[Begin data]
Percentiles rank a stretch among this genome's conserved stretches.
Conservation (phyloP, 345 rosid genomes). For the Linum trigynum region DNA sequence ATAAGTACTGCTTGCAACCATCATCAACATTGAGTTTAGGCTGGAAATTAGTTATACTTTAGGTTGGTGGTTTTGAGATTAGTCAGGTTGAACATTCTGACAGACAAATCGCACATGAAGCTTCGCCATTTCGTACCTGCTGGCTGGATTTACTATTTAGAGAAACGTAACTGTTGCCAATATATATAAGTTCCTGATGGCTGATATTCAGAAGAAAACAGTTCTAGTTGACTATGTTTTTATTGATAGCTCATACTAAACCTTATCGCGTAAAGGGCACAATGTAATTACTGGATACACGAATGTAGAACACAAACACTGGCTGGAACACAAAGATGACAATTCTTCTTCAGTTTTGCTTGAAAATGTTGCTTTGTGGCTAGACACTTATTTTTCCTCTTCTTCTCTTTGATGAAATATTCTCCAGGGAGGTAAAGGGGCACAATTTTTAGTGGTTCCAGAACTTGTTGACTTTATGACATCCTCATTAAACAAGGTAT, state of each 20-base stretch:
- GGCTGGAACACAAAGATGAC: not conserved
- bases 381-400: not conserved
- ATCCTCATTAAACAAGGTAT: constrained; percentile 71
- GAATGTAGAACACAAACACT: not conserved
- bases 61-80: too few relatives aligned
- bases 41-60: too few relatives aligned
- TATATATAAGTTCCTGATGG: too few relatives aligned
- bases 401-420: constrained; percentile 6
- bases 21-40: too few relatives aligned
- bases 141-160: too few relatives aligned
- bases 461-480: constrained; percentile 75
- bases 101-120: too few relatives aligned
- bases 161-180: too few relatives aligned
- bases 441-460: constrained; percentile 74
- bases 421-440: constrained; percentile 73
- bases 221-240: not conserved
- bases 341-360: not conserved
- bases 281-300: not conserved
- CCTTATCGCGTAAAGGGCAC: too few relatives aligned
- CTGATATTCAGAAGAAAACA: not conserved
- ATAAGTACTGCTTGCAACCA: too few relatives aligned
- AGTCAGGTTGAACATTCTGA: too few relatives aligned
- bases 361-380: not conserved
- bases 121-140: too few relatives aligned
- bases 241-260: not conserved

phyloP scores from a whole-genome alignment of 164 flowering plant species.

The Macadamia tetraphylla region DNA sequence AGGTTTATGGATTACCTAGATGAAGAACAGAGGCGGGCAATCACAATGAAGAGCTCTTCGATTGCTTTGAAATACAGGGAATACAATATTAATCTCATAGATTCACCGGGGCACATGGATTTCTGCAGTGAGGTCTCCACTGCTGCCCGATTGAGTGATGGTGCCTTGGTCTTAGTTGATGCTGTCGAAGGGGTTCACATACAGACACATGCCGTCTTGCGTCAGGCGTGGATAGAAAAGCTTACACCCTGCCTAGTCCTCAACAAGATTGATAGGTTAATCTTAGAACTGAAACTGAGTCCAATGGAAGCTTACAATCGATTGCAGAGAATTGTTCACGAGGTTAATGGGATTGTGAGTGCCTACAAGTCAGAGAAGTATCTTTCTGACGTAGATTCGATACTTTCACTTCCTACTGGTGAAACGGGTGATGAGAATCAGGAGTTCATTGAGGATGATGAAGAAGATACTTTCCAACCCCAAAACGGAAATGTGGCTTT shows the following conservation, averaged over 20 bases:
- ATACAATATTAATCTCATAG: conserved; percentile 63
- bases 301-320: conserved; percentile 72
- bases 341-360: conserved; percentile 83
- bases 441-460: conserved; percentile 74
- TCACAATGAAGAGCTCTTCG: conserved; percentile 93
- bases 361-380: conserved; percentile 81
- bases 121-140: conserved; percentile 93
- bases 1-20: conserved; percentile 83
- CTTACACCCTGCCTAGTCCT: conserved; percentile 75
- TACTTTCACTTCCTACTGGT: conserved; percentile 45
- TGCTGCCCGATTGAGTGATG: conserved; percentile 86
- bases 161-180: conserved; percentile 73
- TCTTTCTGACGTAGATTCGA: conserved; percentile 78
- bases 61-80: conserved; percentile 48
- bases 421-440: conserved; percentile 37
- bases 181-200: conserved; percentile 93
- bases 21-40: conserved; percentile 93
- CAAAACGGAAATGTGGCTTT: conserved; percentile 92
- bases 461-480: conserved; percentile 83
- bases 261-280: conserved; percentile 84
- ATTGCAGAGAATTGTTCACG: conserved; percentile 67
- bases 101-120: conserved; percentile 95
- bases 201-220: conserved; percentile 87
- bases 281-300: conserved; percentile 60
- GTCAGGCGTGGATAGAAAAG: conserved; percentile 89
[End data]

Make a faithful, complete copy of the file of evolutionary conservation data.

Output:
Percentiles rank a stretch among this genome's conserved stretches.
Conservation (phyloP, 345 rosid genomes). For the Linum trigynum region DNA sequence ATAAGTACTGCTTGCAACCATCATCAACATTGAGTTTAGGCTGGAAATTAGTTATACTTTAGGTTGGTGGTTTTGAGATTAGTCAGGTTGAACATTCTGACAGACAAATCGCACATGAAGCTTCGCCATTTCGTACCTGCTGGCTGGATTTACTATTTAGAGAAACGTAACTGTTGCCAATATATATAAGTTCCTGATGGCTGATATTCAGAAGAAAACAGTTCTAGTTGACTATGTTTTTATTGATAGCTCATACTAAACCTTATCGCGTAAAGGGCACAATGTAATTACTGGATACACGAATGTAGAACACAAACACTGGCTGGAACACAAAGATGACAATTCTTCTTCAGTTTTGCTTGAAAATGTTGCTTTGTGGCTAGACACTTATTTTTCCTCTTCTTCTCTTTGATGAAATATTCTCCAGGGAGGTAAAGGGGCACAATTTTTAGTGGTTCCAGAACTTGTTGACTTTATGACATCCTCATTAAACAAGGTAT, state of each 20-base stretch:
- GGCTGGAACACAAAGATGAC: not conserved
- bases 381-400: not conserved
- ATCCTCATTAAACAAGGTAT: constrained; percentile 71
- GAATGTAGAACACAAACACT: not conserved
- bases 61-80: too few relatives aligned
- bases 41-60: too few relatives aligned
- TATATATAAGTTCCTGATGG: too few relatives aligned
- bases 401-420: constrained; percentile 6
- bases 21-40: too few relatives aligned
- bases 141-160: too few relatives aligned
- bases 461-480: constrained; percentile 75
- bases 101-120: too few relatives aligned
- bases 161-180: too few relatives aligned
- bases 441-460: constrained; percentile 74
- bases 421-440: constrained; percentile 73
- bases 221-240: not conserved
- bases 341-360: not conserved
- bases 281-300: not conserved
- CCTTATCGCGTAAAGGGCAC: too few relatives aligned
- CTGATATTCAGAAGAAAACA: not conserved
- ATAAGTACTGCTTGCAACCA: too few relatives aligned
- AGTCAGGTTGAACATTCTGA: too few relatives aligned
- bases 361-380: not conserved
- bases 121-140: too few relatives aligned
- bases 241-260: not conserved

phyloP scores from a whole-genome alignment of 164 flowering plant species.

The Macadamia tetraphylla region DNA sequence AGGTTTATGGATTACCTAGATGAAGAACAGAGGCGGGCAATCACAATGAAGAGCTCTTCGATTGCTTTGAAATACAGGGAATACAATATTAATCTCATAGATTCACCGGGGCACATGGATTTCTGCAGTGAGGTCTCCACTGCTGCCCGATTGAGTGATGGTGCCTTGGTCTTAGTTGATGCTGTCGAAGGGGTTCACATACAGACACATGCCGTCTTGCGTCAGGCGTGGATAGAAAAGCTTACACCCTGCCTAGTCCTCAACAAGATTGATAGGTTAATCTTAGAACTGAAACTGAGTCCAATGGAAGCTTACAATCGATTGCAGAGAATTGTTCACGAGGTTAATGGGATTGTGAGTGCCTACAAGTCAGAGAAGTATCTTTCTGACGTAGATTCGATACTTTCACTTCCTACTGGTGAAACGGGTGATGAGAATCAGGAGTTCATTGAGGATGATGAAGAAGATACTTTCCAACCCCAAAACGGAAATGTGGCTTT shows the following conservation, averaged over 20 bases:
- ATACAATATTAATCTCATAG: conserved; percentile 63
- bases 301-320: conserved; percentile 72
- bases 341-360: conserved; percentile 83
- bases 441-460: conserved; percentile 74
- TCACAATGAAGAGCTCTTCG: conserved; percentile 93
- bases 361-380: conserved; percentile 81
- bases 121-140: conserved; percentile 93
- bases 1-20: conserved; percentile 83
- CTTACACCCTGCCTAGTCCT: conserved; percentile 75
- TACTTTCACTTCCTACTGGT: conserved; percentile 45
- TGCTGCCCGATTGAGTGATG: conserved; percentile 86
- bases 161-180: conserved; percentile 73
- TCTTTCTGACGTAGATTCGA: conserved; percentile 78
- bases 61-80: conserved; percentile 48
- bases 421-440: conserved; percentile 37
- bases 181-200: conserved; percentile 93
- bases 21-40: conserved; percentile 93
- CAAAACGGAAATGTGGCTTT: conserved; percentile 92
- bases 461-480: conserved; percentile 83
- bases 261-280: conserved; percentile 84
- ATTGCAGAGAATTGTTCACG: conserved; percentile 67
- bases 101-120: conserved; percentile 95
- bases 201-220: conserved; percentile 87
- bases 281-300: conserved; percentile 60
- GTCAGGCGTGGATAGAAAAG: conserved; percentile 89